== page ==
I have been curious about using goat milk in ice cream as I love goat cheese and was recently turned on to cajeta, a mexican goat milk dulce de leche. After doing a bit of reseach I found that there are only minor differences either nutritionally or in make up between milk from cows and goats. Here is a comparison table that I pulled from this interesting comparison between dairy goats and cows.
So the decision to use goat milk instead of cow milk comes down to taste preference. Maybe you are lucky enough to own a goat, and have a ready supply of fresh goat milk. While you will certainly taste the goat in goat milk ice creams, the taste is subtler than in cheese. Cold dampens flavors and the taste of sugar pretty drasticly alters flavor in most ice creams. Having said that, the unique tang of goat milk seems to be one of those flavors that inspires a wide range of extreme reactions in people. I assume if you have read this far you are fan.
So here is my first attempt at a goat milk ice cream. I decided to be a goat milk purist and use no cow milk or cream at all. This means we have to get more fat from somewhere and we need something to to help us fight grainy ice crystals. The additional fat will come from egg yolks and the additional ice tamer will be corn starch. Im using honey rather than table sugar because the flavor is a good complement to goat milk. Try to use a strong, dark version. The downside to using honey is that ice creams with a lot of it tend to develop a coarse texture after being stored in a home freezer for a while. We are only going to make about a pint and a half so that we can eat it with only a few hours hardening (or straight out of our ice cream maker).
- 2 cups goat milk
- ½ vanilla bean or 1 tablespoon of vanilla extract
- 4 egg yolks
- ⅓ cup honey
- 1 tablespoon of corn starch
- Mix together the egg yolks, ½ cup of goat milk and the corn starch until smooth in a blender.
- If using a vanilla bean, split it and scrape out the seeds. Add the pod and seeds to the goat milk in the next step. If using vanilla extract it will be added in at the end of the cooking process.
- Add the remaining goat milk and honey to a heavy bottomed, medium, saucepan (preferably one with a pouring lip), and bring to a rolling boil on a medium heat. Boil, stirring for 3 minutes.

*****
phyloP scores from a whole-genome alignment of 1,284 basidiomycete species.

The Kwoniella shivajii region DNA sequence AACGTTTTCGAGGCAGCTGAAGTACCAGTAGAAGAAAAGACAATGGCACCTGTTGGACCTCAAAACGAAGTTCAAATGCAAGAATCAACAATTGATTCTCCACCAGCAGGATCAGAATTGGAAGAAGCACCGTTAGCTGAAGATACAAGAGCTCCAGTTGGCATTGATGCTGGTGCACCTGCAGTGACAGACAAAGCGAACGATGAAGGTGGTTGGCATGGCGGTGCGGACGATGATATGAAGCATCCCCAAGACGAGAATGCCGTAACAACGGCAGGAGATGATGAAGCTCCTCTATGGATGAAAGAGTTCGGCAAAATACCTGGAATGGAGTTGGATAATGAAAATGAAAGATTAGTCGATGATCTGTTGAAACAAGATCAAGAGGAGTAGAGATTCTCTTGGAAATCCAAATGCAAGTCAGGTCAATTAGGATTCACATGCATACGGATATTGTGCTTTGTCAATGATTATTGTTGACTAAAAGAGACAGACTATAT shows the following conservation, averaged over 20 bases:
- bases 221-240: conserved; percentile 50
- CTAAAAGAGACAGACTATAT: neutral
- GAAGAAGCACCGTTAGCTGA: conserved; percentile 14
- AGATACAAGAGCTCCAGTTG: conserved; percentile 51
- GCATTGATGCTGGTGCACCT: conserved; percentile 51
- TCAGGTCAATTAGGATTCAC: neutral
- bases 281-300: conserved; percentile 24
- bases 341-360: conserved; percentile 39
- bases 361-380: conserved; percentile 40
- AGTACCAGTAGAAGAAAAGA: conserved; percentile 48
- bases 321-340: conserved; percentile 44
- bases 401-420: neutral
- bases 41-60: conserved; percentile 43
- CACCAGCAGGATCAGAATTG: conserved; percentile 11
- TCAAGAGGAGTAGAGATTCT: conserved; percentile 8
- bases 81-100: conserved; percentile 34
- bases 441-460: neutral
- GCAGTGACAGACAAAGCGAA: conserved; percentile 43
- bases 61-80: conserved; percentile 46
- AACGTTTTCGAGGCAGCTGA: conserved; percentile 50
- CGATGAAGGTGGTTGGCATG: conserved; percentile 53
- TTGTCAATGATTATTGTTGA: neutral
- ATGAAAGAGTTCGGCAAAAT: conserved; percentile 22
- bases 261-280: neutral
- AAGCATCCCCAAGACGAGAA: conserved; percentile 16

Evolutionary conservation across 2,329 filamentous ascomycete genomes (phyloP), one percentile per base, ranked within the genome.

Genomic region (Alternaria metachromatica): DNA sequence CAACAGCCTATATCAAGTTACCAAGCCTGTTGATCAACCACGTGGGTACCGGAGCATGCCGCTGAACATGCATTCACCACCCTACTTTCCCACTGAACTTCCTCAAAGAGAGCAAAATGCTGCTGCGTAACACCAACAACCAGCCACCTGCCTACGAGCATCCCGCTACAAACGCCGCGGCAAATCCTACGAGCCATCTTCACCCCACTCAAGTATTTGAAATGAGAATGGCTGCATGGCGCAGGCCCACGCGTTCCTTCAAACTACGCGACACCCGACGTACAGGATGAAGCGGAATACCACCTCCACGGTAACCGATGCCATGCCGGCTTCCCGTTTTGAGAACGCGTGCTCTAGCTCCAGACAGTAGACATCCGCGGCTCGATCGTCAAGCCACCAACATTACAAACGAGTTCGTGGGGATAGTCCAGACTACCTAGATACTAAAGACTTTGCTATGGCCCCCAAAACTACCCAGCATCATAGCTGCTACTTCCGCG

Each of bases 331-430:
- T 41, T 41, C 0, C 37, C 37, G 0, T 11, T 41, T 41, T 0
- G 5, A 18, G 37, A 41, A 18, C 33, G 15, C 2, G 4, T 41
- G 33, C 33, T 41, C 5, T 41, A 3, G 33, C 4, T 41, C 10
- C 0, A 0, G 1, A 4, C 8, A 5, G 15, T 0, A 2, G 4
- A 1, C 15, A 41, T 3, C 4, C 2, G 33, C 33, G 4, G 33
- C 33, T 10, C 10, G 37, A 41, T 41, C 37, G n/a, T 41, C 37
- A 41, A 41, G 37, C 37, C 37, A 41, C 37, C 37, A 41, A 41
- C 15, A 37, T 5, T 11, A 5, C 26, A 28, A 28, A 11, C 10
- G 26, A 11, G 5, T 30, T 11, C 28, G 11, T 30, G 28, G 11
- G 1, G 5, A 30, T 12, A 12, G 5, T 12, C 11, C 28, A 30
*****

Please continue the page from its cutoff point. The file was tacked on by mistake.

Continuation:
- Remove the saucepan from the burner. Turn the blender on at a low setting and in a very, very, thin stream pour in the hot goat milk. It is critical that this is done very slowly so as not to end up with scrambled eggs. Do this through the access hole in your blender lid as opposed to just having the lid off, otherwise you risk making a surprising and regretable mess. If you would prefer a more traditional method read this.
- When the goat milk mix is fully incorporated with the eggs, turn off the blender and pour the mix back into the pan you used to heat the goat milk.
- Thicken the mixture into an egg custard by stirring constantly, over a medium heat, until you measure 170º F/77° C on a good instant read thermometer. If you don’t have an instant read thermometer, thicken it until you can run your finger over the back of the spoon or spatula you are stirring with and leave a trail that doesn’t immediately fill back in.
- Remove from heat. Remove the two pieces of vanilla bean pod. If using vanilla extract instead, mix it in now.
- Pre-chill the mixture before freezing it in your ice cream maker. Read about the various ways of doing this (or not) here
- Freeze the mixture in your ice cream maker. It should take 15 – 30 minutes.
- Serve right out of your maker or within a few hours of storing in your freezer. Store remainder in a freezer proof container. A layer of cling wrap smoothed on to the top of the ice cream before you close the container, will help keep air out and frost from forming.
I would serve this as a sundae using a generous topping of warm cajeta sauce and some toasted almond slivers.
For more goat milk recipes click here.